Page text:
How to prevent your WordPress Website from getting hacked

by | Digital Technology

WordPress websites can be vulnerable to hacking through various avenues, and it’s essential for website owners to be aware of these potential threats. Here are some common ways through which WordPress websites may be targeted and hacked:

Weak Passwords

Brute Force Attacks: Hackers attempt to gain access by systematically trying different password combinations until they find the correct one.

Default or Common Passwords: Many users fail to change the default “admin” username or use easily guessable passwords, making it easier for attackers to gain unauthorized access.

Always keep a strong password and periodically update it.

Outdated Software

Obsolete WordPress Versions: Running outdated versions of WordPress, themes, or plugins can expose vulnerabilities that have been patched in newer releases.

Unpatched Security Flaws: Failing to apply security patches promptly can leave the website susceptible to exploitation.

Update WordPress installation, themes and plugins regularly.

Insecure Themes and Plugins

Third-Party Code Vulnerabilities: Themes and plugins from untrusted sources may contain insecure code, potentially providing entry points for hackers.

Abandoned or Unsupported Plugins: Plugins that are no longer maintained or updated may have unaddressed security issues.

Do thorough research before installing any theme and plugin. Delete themes and plugins that you no longer use.

Inadequate Hosting Security

Shared Hosting Vulnerabilities: Websites sharing a server with others might be at risk if one site on the server is compromised.

Lack of Firewall Protection: Without proper firewall configurations, websites may be more susceptible to attacks.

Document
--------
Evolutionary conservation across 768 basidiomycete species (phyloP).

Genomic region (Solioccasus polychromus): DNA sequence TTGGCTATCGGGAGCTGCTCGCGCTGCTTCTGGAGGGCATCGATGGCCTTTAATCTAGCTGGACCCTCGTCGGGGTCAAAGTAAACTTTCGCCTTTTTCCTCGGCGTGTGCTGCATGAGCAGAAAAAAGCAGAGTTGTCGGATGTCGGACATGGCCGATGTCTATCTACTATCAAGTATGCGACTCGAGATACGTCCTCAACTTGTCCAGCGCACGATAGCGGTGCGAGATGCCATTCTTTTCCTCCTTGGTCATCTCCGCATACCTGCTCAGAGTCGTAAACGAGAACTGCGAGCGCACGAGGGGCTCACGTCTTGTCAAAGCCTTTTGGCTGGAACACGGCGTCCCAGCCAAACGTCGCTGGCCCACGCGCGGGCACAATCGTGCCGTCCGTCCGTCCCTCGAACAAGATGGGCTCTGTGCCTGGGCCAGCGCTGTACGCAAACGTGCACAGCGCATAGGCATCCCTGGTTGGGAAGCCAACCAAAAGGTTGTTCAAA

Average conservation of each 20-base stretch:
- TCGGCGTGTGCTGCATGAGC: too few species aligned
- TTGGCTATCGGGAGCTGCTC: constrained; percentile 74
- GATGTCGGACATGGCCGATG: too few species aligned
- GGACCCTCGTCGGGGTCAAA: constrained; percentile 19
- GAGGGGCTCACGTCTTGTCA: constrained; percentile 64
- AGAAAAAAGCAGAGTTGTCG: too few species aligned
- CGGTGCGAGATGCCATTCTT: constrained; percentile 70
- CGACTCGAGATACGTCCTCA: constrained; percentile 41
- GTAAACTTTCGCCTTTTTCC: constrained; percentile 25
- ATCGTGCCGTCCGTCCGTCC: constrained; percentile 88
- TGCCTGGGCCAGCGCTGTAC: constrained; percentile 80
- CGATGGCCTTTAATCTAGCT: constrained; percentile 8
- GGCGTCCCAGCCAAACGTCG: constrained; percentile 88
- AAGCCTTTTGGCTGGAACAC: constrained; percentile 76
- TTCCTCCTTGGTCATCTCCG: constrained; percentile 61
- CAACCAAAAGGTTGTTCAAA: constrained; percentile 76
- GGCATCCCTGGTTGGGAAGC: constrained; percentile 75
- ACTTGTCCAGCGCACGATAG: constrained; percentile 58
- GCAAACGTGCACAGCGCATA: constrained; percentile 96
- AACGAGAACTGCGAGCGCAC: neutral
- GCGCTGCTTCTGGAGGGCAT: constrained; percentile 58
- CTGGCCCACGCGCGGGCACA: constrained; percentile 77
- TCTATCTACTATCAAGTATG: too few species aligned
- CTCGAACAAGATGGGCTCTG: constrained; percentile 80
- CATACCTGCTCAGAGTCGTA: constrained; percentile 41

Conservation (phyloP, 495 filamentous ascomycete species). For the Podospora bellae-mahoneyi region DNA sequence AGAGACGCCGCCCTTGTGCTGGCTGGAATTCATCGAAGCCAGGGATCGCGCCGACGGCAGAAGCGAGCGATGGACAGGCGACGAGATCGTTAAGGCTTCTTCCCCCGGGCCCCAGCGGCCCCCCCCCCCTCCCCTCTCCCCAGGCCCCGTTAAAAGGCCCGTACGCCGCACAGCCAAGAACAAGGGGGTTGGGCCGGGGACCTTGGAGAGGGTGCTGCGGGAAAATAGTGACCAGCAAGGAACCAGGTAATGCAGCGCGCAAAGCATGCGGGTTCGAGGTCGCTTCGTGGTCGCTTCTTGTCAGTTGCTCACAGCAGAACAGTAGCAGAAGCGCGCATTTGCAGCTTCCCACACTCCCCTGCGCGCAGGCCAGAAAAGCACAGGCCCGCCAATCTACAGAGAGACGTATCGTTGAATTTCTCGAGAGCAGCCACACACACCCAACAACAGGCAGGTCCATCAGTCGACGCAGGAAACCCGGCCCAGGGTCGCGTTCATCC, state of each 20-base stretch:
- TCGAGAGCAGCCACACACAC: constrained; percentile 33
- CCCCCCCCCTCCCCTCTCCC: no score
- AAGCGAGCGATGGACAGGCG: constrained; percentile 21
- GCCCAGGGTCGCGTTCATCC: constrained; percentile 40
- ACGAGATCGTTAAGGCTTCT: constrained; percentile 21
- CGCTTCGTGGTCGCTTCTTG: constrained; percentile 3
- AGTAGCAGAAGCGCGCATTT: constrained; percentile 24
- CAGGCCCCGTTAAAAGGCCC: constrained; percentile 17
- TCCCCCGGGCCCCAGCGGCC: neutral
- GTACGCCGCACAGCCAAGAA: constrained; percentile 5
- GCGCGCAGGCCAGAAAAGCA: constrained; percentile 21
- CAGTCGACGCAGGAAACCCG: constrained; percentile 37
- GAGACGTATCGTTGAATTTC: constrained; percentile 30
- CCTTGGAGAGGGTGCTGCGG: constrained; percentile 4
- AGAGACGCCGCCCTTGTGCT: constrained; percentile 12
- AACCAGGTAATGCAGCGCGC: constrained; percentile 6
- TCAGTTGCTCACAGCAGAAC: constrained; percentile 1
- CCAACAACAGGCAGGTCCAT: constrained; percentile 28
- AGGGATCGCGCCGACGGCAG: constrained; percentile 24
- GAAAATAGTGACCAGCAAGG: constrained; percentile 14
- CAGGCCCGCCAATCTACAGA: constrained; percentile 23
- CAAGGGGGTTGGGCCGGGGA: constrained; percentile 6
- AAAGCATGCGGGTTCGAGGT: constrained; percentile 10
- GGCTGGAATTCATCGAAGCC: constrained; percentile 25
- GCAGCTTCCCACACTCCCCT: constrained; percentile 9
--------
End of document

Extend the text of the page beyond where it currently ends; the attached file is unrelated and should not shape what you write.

Purchase reliable hosting services that have a proven track record.

Cross-Site Scripting (XSS) and SQL Injection

XSS Attacks: Hackers inject malicious scripts into web pages that are viewed by other users, potentially leading to the theft of sensitive information.

SQL Injection: Attackers manipulate input fields to execute unauthorized SQL queries, gaining access to databases and potentially compromising data.

Take enough security measure on DNS, Server and Database level to prevent such attacks.

File Upload Vulnerabilities

Unrestricted File Uploads: Websites allowing users to upload files without proper validation may be vulnerable to malicious file uploads.

Restrict the types of files that can be uploaded by the website users on the server. Do not allow executable file uploads. And restrict the permissions of such files to “Read-Only”.

Phishing Attacks

Social Engineering: Hackers may use deceptive emails or messages to trick users into revealing login credentials or other sensitive information.

Always verify the source of emails and messages and if in doubt, do not click on any links and do no enter any sensitive information.

Malware and Backdoors

Infected Themes or Plugins: Malicious code injected into themes or plugins can serve as a backdoor for unauthorized access.

Compromised Files: Attackers may modify core files to install malware, monitor user activity, or perform other malicious actions.

Periodically scan the WordPress code and database to detect any infected files and code on the server and take necessary actions to prevent it.

Insufficient User Permissions

Unrestricted Access: Assigning excessive permissions to users, including administrators, may increase the risk of unauthorized access and changes.

Understand what are the different access levels in WordPress and assign relevant access levels to each user. Review access the levels quarterly to prevent unauthorized access to the website.

Lack of HTTPS Encryption

Insecure Data Transmission: Without HTTPS, sensitive data is transmitted in plain text, making it easier for attackers to intercept and exploit.

Purchase SSL certificates from trusted sources and always keep them updated.

Pharming and DNS Spoofing

Manipulated Domain Information: Attackers may redirect website traffic to malicious servers by compromising domain settings or exploiting DNS vulnerabilities.

Add services like CloudFlare that can help prevent DNS-level attacks on the website.


To enhance WordPress website security, it’s crucial to regularly update software, use strong and unique passwords, employ reputable themes and plugins, conduct security audits, and implement additional security measures such as firewalls and monitoring systems. Regular backups also play a crucial role in mitigating the impact of a potential security breach.

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